Disruptive tech companies whose products made people's lives easier, while upending industries in the process.
Some of the names on the move ahead of the open.
Facebook was briefly unavailable on Thursday morning in several countries in Europe and the United States.
Despite all the talk, Europe has yet to spawn its very own tech giant, along the lines of Google, Facebook or Twitter.
One of the most breathtakingly incompetent ideas I've ever heard is the idea of legalizing all insider trading, says attorney Andrew Stoltmann.
British spies can legally monitor its citizens' Facebook, Twitter and Google activities, the U.K.'s top counter-terrorism chief said.
A slideshow of the British women who took the risk in starting up a technology business and are now reaping the rewards.
The army success and brutality of the jihadi group surging through Iraq have been recorded with the level of precision often seen in company accounts.
Given the shifting risk/reward dynamics, Cramer says, “some stocks are just going to have to go up without me.”
Facebook officially released Slingshot, a photo and video sharing app, after accidentally leaking it earlier this month. Re/code reports.
Today there are more options for investors to invest in disruptive start-ups that promise to become billion-dollar Wall Street darlings.
CNBC's second annual Disruptor 50 list features companies whose innovations are having a dramatic impact across their industries—and society.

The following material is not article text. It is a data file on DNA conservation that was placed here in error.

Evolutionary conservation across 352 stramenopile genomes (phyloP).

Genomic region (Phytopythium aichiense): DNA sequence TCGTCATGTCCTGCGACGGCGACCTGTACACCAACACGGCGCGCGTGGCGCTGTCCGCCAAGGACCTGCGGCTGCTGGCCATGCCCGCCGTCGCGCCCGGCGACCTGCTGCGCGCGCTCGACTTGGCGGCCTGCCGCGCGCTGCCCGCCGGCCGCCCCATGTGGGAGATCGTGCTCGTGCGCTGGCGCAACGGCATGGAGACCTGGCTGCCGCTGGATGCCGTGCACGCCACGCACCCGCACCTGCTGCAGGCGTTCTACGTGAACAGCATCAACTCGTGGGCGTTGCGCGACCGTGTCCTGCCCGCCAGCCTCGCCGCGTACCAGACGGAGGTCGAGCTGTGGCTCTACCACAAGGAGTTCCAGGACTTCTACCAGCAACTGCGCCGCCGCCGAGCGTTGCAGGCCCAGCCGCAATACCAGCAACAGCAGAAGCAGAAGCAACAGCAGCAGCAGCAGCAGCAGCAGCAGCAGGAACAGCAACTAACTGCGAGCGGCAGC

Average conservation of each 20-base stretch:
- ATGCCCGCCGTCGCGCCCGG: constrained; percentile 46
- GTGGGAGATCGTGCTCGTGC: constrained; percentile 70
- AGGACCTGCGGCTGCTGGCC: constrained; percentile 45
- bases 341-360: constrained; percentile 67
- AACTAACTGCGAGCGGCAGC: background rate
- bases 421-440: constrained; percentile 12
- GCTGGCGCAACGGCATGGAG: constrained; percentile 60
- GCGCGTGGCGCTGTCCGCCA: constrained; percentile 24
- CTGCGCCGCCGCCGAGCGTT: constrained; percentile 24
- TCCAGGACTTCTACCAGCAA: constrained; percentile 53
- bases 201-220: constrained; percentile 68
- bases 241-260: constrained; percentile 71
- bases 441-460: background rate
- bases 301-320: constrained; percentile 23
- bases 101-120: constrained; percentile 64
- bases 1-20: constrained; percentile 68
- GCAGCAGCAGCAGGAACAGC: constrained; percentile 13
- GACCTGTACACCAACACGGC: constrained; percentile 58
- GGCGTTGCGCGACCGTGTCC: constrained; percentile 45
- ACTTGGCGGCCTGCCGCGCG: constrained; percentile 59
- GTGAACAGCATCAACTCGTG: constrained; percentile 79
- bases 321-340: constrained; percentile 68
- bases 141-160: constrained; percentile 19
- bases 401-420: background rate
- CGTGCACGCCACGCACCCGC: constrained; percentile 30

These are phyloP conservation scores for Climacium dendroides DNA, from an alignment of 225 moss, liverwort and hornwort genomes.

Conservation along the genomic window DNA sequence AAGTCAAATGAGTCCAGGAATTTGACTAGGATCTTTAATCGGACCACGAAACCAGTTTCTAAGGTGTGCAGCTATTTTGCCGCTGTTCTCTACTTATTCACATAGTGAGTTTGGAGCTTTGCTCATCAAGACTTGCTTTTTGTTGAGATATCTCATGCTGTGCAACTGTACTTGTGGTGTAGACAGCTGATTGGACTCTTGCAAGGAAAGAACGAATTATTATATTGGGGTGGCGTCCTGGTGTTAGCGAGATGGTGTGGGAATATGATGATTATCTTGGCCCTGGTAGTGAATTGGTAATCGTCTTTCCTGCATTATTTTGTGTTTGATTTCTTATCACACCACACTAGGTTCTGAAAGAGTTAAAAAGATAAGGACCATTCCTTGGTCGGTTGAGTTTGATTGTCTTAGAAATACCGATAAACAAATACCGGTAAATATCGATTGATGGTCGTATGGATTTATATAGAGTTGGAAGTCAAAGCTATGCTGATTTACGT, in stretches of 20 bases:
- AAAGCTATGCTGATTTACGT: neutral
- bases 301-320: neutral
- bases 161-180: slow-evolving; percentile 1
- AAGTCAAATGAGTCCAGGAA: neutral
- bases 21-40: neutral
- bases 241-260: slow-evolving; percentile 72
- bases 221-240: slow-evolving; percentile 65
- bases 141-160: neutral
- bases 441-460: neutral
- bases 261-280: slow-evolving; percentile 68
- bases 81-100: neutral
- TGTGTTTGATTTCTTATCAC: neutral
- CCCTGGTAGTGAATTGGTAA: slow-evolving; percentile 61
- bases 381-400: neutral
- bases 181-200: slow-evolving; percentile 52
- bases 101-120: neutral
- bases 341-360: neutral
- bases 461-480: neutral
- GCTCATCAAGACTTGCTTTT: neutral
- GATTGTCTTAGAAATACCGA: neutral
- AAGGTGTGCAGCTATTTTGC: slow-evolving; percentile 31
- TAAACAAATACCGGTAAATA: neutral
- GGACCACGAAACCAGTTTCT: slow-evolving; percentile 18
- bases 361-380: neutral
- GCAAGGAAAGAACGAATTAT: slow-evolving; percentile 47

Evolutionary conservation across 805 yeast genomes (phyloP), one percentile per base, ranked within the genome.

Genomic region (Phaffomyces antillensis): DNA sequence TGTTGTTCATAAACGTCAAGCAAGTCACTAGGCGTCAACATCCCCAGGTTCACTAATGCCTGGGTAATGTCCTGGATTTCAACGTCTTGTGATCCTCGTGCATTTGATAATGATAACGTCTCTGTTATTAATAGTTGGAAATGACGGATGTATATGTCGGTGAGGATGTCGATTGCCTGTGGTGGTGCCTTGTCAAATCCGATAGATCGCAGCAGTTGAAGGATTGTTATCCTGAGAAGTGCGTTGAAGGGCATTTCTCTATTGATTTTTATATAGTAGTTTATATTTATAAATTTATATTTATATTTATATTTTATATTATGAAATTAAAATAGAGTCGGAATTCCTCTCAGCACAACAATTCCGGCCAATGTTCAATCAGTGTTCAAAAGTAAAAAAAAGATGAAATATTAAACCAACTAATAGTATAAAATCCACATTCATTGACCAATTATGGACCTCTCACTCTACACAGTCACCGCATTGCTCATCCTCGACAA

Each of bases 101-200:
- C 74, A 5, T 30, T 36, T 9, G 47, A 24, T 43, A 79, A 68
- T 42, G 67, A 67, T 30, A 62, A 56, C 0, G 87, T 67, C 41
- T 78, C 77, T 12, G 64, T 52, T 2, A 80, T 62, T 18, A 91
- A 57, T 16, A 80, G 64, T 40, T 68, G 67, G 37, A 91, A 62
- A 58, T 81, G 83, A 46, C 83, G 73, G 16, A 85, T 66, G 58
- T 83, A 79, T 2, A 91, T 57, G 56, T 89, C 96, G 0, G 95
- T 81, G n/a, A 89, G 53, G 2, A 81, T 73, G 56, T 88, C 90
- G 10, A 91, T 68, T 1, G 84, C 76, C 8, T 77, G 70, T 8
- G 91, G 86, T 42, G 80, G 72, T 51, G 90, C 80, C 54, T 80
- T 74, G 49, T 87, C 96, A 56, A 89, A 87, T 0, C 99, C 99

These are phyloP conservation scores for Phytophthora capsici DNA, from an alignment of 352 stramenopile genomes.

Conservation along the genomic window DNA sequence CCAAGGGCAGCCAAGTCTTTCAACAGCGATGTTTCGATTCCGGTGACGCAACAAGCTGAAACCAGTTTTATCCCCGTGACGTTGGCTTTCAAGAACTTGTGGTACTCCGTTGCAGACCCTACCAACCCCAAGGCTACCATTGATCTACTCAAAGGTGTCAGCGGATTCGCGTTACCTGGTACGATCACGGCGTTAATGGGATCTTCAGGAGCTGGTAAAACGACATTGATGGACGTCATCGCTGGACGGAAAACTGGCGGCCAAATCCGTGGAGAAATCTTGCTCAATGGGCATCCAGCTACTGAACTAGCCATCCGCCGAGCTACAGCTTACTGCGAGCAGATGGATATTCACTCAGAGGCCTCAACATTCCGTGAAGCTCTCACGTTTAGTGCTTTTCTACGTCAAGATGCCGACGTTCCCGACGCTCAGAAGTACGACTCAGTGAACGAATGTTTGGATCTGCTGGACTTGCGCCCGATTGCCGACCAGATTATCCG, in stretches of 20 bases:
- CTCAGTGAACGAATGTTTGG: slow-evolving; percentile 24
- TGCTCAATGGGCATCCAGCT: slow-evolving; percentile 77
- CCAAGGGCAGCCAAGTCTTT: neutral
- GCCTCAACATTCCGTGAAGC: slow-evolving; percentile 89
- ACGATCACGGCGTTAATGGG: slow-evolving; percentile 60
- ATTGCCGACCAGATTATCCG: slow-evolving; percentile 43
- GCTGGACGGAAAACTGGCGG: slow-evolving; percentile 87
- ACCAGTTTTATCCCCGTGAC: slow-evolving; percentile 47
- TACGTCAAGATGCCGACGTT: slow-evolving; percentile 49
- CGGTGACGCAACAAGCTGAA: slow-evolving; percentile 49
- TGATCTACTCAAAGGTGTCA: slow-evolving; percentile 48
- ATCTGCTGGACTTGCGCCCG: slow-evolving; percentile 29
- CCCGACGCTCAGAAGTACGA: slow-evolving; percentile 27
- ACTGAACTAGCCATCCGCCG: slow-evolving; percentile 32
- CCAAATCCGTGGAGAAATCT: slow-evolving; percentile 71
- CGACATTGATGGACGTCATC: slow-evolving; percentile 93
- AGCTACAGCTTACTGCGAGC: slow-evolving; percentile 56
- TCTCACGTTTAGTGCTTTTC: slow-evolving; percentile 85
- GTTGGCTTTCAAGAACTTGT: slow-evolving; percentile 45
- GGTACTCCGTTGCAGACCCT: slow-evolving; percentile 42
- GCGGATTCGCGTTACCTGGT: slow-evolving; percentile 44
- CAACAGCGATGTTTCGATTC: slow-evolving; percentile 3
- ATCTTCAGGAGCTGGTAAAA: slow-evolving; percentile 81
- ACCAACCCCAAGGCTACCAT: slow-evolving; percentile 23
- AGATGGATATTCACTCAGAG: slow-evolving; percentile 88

A huge hit with teens, the Snapchat message app that lets you share video and photos in seconds has built a cult following.
As mobile explodes, Twilio's technology, which lets developers incorporate voice and text into apps and websites, is riding the wave.
Take start-ups Airbnb, Uber and Getaround, throw in a bit of Aereo, and you may end up with Fon, which allows you to share your Wi-Fi.
The instant messaging boom—and its billion-dollar valuations—may rely more on Nexmo than better-known WhatsApp or WeChat.
Chief investment officers have always had pricey consultants. With Apptio, they have a SaaS efficiency expert: Peter Drucker in the cloud.
The wolves of Wall Street won't stand a chance if the next generation truly embraces an algorithm as its wealth manager.
Say hello to the future: Our annual roundup of 50 companies that are turning industries in every sector—from finance to retail—upside down.
With 40 million users, Pinterest isn't living up to its 'world's bulletin board' slogan, but it could yet become a big problem for Amazon.